JERUSALEM - Former Israeli Prime Minister Ehud Olmert was convicted Monday of unlawfully accepting money from a U.S. supporter in a retrial on corruption charges, the latest chapter in the downfall of a man who only years earlier hoped to lead the country to a historic peace agreement with the Palestinians.

The conviction could land Olmert five years in prison, in addition to a six-year prison sentence he received last year in a separate bribery conviction, all but ensuring the former premier will not return to politics for many years to come.

"His behavior constitutes a breach of trust which harms the public, harms morality, and harms the public's trust, in how he behaved corruptly," prosecutor Uri Korev said after the verdict.

Olmert's attorneys said they would likely appeal the ruling by the Jerusalem District Court. A sentencing hearing is to take place in May.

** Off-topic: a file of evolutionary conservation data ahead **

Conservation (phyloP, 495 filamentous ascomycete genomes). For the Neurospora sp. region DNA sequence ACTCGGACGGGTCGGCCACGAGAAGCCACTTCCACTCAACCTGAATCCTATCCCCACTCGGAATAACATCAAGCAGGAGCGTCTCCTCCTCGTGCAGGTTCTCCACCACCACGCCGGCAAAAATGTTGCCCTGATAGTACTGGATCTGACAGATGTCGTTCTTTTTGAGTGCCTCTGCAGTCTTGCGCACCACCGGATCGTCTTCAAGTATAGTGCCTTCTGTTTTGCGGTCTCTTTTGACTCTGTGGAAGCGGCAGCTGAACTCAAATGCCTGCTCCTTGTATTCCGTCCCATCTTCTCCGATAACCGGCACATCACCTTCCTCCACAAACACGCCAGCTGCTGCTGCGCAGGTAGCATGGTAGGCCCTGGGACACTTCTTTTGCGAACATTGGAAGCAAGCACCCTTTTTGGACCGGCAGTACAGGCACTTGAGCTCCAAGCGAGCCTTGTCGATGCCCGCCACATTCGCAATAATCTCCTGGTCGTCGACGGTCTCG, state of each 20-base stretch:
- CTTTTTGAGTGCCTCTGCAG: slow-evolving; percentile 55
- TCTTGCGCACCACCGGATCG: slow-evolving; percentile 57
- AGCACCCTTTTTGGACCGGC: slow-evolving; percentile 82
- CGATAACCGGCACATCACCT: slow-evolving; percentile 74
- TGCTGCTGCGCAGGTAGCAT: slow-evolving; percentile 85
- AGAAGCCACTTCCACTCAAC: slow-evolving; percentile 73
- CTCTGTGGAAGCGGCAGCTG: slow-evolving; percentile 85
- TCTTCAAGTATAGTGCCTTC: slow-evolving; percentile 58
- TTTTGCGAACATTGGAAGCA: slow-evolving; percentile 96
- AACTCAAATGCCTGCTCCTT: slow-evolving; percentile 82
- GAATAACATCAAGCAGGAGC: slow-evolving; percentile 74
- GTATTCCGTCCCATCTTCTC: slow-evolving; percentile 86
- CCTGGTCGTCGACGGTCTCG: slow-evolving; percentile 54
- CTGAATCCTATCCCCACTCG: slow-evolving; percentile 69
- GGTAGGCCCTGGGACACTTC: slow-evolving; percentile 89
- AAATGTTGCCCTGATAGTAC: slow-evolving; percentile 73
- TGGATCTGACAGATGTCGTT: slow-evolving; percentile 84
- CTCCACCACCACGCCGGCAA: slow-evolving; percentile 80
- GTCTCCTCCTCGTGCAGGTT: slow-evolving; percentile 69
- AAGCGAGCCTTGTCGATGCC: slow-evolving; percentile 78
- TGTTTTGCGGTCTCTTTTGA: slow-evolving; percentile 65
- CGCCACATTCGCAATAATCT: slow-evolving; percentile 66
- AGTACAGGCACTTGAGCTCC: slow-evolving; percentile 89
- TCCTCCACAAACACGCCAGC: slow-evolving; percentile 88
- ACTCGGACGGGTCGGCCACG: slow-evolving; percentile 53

Olmert has claimed he was on the brink of a historic deal with the Palestinians when he was forced to resign in early 2009 amid corruption allegations. His departure cleared the way for Benjamin Netanyahu's election, and subsequent peace efforts have failed.

Olmert, 69, was acquitted in 2012 of a series of charges that included accepting cash-stuffed envelopes from U.S. businessman Morris Talansky when Olmert was mayor of Jerusalem and a cabinet minister. Olmert was found to have received about $600,000 from Talansky during his term as mayor, and additional amounts in cash during his term as a cabinet minister, but a court did not find evidence the money had been used for unlawful personal reasons or illegal campaign financing.

But Olmert's former office manager and confidant Shula Zaken later became a state's witness, offering diary entries and tape recordings of conversations with Olmert about illicitly receiving cash, leading to a retrial. In the recordings, Olmert is heard telling Zaken not to testify in the first trial so she would not incriminate him.

On Monday, a panel of judges at the Jerusalem District Court ruled that Olmert had accepted $153,950 from Talansky when he was a cabinet minister, with the money kept hidden in a safe by an Olmert aide.

The judges convicted Olmert on a serious charge of illicitly receiving money, as well as charges of fraud and breach of trust.